Today’s software market is more competitive than ever before, with more than three million smartphone apps alone.
To stand out, not only do applications have to be useful and work well, they have to provide an experience consumers will enjoy.
Many developers use User Experience (UX) and User Interface (UI) almost interchangeably when talking about this. It’s very important, however, to remember that they are distinct concepts.
Find out more about UX vs UI by reading the guide below.
UI is the nuts and bolts of a front-end application. It’s the buttons, screens, pages, and visual/auditory elements that allow users to interact with your application.
The earliest versions of modern UI have their roots in the graphical user interfaces (GUI) of the early 1980s. These allowed laymen to use a computer without any knowledge of coding or access to the command line. This was a huge advancement both in the widespread adoption of computing and in the creation of a new field of software development.
Today’s UI developers work in a much more competitive and demanding field than those early pioneers. A successful UI needs to be intuitive, visually appealing, and, of course, functionally flawless.
UI Design and Planning
UI designers have a daunting task ahead of them. They have to envision all the probable use cases for their application and design attractive functionality around them.
For most designers, this means looking at current industry trends and applying them to the actual functions of your program. Your design has to be clean and visually stunning. It needs to have cross-platform functionality without sacrificing appearance.
It’s the 21st century: any application you create should be fully mobile compatible. Mobile development has UI imperatives that are far stricter than those of desktop applications.
Any application also needs to be fully accessible to all possible users. This means that you have to balance color gradients, typography, the presence of lighting cues, and other major factors. If you design a UI that isn’t functional for a certain segment of the population, there will be a backlash.
Gone are the days where simply creating a useful program are enough. Now, it has to be both useful and visually appealing.
UX refers to the entire experience of a users time on your application. It includes navigation and interaction with information. It also encompasses things like emotional reactions and the ‘feeling’ a site gives them.
UX doesn’t only apply to software development. Any consumer-facing company has to worry about the reaction a user will have to their product. Creating an excellent user experience isn’t only related to the quality and appearance of an application.
UX begins well before a potential user ever interacts with your application. It includes everything from the quality of your advertising to things a user might have heard about your environmental and labor practices.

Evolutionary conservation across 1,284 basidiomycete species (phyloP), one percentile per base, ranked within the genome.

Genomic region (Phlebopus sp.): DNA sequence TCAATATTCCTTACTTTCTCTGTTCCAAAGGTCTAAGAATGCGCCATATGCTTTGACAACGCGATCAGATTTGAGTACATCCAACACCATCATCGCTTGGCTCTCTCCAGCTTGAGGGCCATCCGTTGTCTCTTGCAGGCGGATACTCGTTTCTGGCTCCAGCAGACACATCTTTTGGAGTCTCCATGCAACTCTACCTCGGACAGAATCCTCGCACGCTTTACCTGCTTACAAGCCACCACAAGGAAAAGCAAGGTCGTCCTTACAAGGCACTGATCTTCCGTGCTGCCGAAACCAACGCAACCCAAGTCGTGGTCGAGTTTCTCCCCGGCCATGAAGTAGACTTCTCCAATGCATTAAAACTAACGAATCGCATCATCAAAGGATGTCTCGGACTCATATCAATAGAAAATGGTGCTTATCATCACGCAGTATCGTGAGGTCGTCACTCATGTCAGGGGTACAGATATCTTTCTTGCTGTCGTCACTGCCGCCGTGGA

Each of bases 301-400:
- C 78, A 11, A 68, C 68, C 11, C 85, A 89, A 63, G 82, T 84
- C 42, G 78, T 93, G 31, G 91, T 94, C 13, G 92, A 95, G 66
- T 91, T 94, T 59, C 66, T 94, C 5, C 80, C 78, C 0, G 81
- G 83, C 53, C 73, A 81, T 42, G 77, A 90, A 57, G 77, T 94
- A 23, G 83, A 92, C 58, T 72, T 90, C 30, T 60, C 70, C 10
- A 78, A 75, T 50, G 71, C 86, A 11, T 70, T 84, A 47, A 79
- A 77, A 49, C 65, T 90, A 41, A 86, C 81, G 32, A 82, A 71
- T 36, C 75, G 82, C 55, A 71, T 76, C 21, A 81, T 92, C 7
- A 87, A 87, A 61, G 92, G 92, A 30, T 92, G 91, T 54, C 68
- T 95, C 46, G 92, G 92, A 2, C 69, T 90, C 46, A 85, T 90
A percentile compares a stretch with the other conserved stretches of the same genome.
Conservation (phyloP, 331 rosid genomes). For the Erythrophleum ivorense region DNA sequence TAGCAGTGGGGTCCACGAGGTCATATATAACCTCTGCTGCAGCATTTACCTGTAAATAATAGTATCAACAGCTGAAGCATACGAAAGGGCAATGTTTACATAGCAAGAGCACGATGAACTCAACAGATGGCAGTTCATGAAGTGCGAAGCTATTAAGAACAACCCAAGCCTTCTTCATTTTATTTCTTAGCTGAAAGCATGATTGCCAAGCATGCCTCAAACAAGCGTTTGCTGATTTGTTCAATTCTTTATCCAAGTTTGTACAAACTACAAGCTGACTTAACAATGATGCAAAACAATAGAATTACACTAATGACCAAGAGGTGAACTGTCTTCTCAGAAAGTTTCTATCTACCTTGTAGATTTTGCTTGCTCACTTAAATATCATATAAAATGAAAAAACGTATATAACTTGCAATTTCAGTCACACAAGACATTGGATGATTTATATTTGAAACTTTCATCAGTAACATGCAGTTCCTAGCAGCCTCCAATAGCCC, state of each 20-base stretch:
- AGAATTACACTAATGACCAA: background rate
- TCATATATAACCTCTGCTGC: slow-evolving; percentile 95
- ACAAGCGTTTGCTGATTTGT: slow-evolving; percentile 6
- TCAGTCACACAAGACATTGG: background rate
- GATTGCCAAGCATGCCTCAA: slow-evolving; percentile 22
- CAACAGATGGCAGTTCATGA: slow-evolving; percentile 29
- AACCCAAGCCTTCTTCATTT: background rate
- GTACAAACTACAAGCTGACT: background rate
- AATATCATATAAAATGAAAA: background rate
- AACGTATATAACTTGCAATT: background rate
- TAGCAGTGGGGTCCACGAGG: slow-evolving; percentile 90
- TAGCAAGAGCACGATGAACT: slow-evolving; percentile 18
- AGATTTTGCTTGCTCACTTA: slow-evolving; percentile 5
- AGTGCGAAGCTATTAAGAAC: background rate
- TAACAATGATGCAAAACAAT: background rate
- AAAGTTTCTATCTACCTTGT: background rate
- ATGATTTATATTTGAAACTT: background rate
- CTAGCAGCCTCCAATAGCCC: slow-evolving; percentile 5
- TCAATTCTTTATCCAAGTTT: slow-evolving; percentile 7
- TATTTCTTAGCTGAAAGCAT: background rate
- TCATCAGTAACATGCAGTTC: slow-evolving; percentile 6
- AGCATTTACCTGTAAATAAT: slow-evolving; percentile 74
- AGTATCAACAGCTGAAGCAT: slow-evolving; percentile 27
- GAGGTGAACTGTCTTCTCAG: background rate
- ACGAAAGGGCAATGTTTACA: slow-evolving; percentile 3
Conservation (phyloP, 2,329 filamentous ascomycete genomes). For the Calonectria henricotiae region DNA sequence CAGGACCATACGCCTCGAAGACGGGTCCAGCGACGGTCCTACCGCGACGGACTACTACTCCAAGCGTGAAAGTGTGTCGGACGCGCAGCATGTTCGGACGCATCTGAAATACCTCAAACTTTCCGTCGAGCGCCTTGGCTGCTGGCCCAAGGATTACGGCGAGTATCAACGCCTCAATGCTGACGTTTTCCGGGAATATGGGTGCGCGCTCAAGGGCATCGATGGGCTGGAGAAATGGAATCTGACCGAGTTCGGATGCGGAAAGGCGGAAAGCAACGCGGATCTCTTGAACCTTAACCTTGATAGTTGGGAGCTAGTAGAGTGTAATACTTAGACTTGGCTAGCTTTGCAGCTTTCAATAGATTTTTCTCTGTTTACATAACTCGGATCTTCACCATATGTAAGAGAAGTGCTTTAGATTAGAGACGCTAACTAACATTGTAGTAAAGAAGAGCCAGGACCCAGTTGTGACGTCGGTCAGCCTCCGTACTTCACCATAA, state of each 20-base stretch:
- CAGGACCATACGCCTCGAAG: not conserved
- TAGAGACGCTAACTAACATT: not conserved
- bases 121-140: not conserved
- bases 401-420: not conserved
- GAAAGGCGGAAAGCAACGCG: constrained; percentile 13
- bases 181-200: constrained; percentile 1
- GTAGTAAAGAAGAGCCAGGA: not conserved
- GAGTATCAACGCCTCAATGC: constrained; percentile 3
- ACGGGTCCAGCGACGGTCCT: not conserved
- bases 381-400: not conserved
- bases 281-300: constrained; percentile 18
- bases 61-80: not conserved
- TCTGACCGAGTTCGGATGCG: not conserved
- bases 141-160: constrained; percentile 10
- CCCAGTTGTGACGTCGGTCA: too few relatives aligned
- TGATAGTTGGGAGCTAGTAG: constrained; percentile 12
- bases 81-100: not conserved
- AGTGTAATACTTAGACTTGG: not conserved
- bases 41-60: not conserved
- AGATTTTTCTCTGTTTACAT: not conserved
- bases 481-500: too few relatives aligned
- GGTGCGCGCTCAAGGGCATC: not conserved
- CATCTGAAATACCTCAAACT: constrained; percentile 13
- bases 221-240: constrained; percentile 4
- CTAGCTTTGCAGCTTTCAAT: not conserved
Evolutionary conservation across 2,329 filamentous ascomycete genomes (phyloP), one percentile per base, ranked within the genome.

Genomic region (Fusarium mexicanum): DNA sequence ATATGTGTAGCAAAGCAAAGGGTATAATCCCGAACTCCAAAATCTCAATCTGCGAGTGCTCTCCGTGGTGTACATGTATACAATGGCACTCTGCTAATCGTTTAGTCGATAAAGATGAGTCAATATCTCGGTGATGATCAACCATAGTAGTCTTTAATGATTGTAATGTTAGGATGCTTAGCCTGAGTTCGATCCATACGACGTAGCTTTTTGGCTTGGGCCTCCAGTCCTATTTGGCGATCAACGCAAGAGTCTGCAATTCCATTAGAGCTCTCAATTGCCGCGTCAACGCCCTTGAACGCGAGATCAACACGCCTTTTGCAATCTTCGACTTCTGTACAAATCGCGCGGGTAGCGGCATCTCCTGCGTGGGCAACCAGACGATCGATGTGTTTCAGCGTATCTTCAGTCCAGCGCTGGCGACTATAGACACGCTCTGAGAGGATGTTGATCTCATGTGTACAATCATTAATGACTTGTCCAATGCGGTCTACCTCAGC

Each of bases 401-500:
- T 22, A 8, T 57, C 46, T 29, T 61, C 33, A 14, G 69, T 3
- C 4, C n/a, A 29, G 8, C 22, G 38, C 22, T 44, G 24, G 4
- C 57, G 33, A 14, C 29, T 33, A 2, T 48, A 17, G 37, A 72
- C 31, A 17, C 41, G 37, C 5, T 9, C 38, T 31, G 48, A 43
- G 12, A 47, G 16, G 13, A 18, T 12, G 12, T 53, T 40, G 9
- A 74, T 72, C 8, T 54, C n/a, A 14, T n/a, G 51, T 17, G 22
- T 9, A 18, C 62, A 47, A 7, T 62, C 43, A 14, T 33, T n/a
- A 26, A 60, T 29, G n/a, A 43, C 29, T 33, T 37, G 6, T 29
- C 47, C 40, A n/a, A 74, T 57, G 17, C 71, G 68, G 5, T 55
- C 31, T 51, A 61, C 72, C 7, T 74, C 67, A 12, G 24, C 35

At its core, UX is the attempt to shape the way a user will interpret every aspect of their experience with your brand.
UX Design and Planning
Designing for UX is much more difficult than building a quality UI. A UX designer is focused on the potential uses for an application and ways to increase consumer value.
They’ll start by studying what consumers are looking for in an app or site. Often they’ll look at industry leading competitors and older versions of apps. Honest customer reviews are a goldmine for a UX designer.
Knowing what your userbase liked and disliked about a similar product allows a designer to identify valuable features. For example, if you provide a shopping list app, you may discover that users loved the ability to create repetitive weekly lists but really wanted a way to share them with their family.
A UX designer will take feedback like this and prototype your application to find the perfect blend of what a consumer is looking for. This generally involves wireframing different functions to see how they work in real-world settings.
They will also look at your existing brand and conform your application to it. It’s not a great idea to alienate a major portion of your potential audience with a poorly thought out reference or post.
UX vs UI
So we know what UX and UI are, now we need to know how they compare to one another. Though closely aligned, they both have their own place in the development realm.
UX can be seen as the “what” and “how” of an application. It focuses on the kind of functions an app will have. It also looks at how they should be presented to a user.
Once you know the core features of your app, you’re ready to bring UI into the mix. UI becomes the face of your application. You’ve got the vision of what your app should do; UI is the actual process of making it work.
Why Both Are Crucial
It’s impossible to build a great application without both UX and UI planning. One without the other is guaranteed to fail.
If you don’t have effective UX, then you won’t know what your users are looking for. UX allows you to identify the value you need to provide. It’s the behind the scenes work that lets you create a product that will resonate with your userbase.
Once you know what you’re bringing to your consumers, UI can step in. You’ve got the mechanics of your application from UX now you need to make it appealing. UI takes a functional but uninspired product and turns it into something beautiful.
It’s the difference between a basic website and a fully optimized and user tested one. One is boring but workable, the other is a joy to work with and a treat for the eye.
They both provide the same information and functionality, but which one would you prefer to use?
Always Focus on the User
In the debate of UX vs UI, it all comes down to the user. UX design complements UI design. One without the other doesn’t allow you to create a fully realized application.
Find out more about the behind the scenes steps in developing a high-quality custom application here.